PDA

View Full Version : Effects of cardio on a daily basis?



GooberPHX420
09-10-2003, 01:58 AM
Hey all, wanted to say HI and thanks for all the info on this awesome site.

Anyways heres the breakdown: Im very overweight. My friends are all in pretty damn good shape. We lift mildly every night and me and my buddies play probably over an hour of solid raquetball. How do you think these two affect one another? Does the raquetball kill any gains I may get from lifting?

Sorry if this is a simple question, but its one I dont know the answer to :)

musclette
09-10-2003, 02:21 AM
Hi Goober, we meet again. :hello:

Cardio is debatable. Most bodybuilders won't do more than twice a week. However, it can work differently for different people. Some people who are on a cut (lose fat) do it 5 times a week but only 30 mins max.

To lose fat, you will need to up the weights. Forget about doing it mildly. It won't help you one bit. You will need to build your muscles in order to increase your metabolic rate. This way, you will burn fat faster. You might wanna do cardio AFTER weights so that you can lift when you are fresh. For lifting, do reps that allows you to fail at about 8-10 reps. And most importantly, EAT!!!!! Especially when you're doing so much cardio! Don't forget your PWO whey protein!!!

Hope this helps.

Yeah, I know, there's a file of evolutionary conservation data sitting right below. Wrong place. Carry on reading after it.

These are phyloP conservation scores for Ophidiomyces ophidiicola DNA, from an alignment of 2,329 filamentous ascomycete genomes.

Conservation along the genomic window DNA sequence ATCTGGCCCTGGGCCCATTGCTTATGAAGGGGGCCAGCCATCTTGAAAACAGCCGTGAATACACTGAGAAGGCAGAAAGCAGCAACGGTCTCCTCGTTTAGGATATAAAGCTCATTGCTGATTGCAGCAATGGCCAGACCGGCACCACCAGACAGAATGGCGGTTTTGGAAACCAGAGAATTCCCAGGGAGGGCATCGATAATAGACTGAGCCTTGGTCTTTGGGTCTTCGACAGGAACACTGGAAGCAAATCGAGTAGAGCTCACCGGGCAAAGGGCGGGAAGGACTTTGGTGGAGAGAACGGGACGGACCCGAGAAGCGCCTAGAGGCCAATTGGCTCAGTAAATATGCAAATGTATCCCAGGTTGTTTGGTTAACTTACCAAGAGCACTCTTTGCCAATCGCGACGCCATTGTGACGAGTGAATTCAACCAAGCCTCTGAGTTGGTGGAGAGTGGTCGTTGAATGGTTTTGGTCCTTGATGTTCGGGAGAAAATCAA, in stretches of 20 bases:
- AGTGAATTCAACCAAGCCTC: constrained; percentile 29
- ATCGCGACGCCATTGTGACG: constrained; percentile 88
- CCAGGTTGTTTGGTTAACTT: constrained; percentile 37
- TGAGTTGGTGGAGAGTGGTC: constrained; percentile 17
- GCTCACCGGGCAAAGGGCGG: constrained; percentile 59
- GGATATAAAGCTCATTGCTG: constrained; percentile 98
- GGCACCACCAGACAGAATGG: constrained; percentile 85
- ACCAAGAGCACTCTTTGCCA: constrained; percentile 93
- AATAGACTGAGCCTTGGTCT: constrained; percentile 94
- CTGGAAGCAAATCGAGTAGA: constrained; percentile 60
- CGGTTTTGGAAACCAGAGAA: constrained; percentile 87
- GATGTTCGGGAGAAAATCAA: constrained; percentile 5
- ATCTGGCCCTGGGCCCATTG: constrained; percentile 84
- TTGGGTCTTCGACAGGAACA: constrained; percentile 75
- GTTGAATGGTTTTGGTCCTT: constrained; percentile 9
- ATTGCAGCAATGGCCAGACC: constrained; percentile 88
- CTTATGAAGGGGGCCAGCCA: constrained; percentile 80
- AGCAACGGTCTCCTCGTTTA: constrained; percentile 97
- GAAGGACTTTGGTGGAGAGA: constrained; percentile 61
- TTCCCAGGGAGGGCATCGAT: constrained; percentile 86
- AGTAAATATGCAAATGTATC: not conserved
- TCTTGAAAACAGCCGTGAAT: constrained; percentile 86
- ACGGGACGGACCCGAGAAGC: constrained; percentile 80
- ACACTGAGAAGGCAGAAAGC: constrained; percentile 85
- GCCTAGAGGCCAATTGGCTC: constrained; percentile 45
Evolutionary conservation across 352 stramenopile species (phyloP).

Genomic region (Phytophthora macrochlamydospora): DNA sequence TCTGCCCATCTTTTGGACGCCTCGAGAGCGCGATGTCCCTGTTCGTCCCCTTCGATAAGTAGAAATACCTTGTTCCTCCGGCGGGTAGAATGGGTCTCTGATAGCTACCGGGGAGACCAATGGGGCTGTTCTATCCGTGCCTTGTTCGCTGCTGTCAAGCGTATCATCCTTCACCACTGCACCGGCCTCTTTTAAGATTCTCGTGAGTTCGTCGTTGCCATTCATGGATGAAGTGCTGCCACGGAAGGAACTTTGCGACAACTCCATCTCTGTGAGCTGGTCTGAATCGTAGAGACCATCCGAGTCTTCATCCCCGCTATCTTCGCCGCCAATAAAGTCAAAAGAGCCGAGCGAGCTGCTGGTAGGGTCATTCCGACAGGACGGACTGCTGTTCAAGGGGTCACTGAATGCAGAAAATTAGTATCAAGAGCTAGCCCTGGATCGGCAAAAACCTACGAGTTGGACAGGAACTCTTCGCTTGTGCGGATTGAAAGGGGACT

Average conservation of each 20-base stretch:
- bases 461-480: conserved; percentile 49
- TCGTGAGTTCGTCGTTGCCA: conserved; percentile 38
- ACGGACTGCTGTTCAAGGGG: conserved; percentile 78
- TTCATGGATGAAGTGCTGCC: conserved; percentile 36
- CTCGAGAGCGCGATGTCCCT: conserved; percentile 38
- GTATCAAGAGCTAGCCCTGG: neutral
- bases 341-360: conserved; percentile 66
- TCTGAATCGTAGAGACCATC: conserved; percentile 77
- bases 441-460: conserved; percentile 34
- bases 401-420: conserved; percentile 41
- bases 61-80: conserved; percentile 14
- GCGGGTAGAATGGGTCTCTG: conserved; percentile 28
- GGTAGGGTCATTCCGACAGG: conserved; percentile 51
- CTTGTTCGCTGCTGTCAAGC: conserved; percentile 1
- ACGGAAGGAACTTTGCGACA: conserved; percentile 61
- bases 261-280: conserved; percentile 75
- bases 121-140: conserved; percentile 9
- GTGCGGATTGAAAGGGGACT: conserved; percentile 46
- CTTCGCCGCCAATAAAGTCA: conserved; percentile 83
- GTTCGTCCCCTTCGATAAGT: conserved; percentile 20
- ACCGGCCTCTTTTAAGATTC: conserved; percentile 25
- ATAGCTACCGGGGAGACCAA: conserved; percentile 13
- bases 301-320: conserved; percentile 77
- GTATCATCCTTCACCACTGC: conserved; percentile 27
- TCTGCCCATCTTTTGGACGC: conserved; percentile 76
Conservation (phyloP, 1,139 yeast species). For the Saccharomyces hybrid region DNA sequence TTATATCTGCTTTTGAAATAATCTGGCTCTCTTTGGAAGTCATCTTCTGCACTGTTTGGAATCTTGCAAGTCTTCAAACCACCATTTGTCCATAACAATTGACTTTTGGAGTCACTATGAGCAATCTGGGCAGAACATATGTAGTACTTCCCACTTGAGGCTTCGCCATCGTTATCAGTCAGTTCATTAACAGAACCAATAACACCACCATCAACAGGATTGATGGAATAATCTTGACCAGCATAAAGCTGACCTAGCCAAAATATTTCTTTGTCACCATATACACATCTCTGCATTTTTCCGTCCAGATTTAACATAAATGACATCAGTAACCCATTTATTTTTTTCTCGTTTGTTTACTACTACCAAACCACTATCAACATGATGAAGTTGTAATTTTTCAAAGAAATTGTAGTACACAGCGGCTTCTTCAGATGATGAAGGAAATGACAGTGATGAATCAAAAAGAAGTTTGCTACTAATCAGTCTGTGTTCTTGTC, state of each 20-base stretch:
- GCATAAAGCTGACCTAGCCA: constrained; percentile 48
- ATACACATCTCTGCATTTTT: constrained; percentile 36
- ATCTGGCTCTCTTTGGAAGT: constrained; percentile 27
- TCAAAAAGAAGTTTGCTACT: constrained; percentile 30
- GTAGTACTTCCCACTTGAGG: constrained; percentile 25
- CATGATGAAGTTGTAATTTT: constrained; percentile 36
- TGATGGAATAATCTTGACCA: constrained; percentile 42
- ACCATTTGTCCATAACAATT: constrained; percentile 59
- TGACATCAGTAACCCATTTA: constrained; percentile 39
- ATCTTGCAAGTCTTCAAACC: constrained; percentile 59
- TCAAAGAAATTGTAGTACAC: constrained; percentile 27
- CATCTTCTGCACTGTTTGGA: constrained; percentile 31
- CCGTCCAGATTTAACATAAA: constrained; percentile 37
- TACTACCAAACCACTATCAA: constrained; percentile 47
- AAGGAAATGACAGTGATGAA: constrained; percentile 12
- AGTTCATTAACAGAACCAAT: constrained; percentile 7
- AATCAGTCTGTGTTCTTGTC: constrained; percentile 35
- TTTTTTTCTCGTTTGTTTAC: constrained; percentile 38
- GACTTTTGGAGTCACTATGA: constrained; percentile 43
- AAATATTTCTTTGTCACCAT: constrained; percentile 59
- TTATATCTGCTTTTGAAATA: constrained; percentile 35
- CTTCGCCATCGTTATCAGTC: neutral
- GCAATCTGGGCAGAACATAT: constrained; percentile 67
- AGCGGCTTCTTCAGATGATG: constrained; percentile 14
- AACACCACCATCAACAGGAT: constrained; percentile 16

Leviathan
09-10-2003, 03:44 PM
I'm going to have to disagree with almost everything that was just said. As a bodybuilder, I believe cardio is ESSENTIAL. Your heart is your most valuable muscle, and you need to keep it in shape to maintain a decent metabolism (especially since you stated you are very overweight). There is no reason you shouldn't do cardio 4-5 times a week, but I agree that you should keep it down to 15-20 minutes max. The idea is to gain the fat-burning effects of intense cardio exercise without putting your body into a catabolic (muscle-burning) state.

Whatever you do, DON'T do cardio after you lift. Think about it, if you've been lifting for 40-60 minutes your body will be fatigued. You will not be able to put forth maximum effort in your cardio session, while at the same time you will be putting yourself into a catabolic state (again, burning muscle). You want to separate your lifting from your cardio by 8-10 hours.

As far as reps are concerned. There is no hard and fast rule that you should aim for 8-10 reps. Actually, 4-6 reps seems like a better aim. You want to be lifting heavy everytime you are in the gym (overload, not fatigue, builds muscle). If you are able to do 10 reps then the weight isn't heavy enough. This is the theory behind HIT (High Intensity Training).

Musclette is correct about eating. You need to take in more calories than you burn to gain weight, and fewer calories than you burn to lose weight. Depending on your goals, you'll have to experiment to see what an ideal caloric intake would be for you. Go to the Diet Discussion board and read... there is a lot of good information there. Diet is the most important aspect of your training (and the most neglected), if you neglect this area you WILL NOT see the results you are looking for.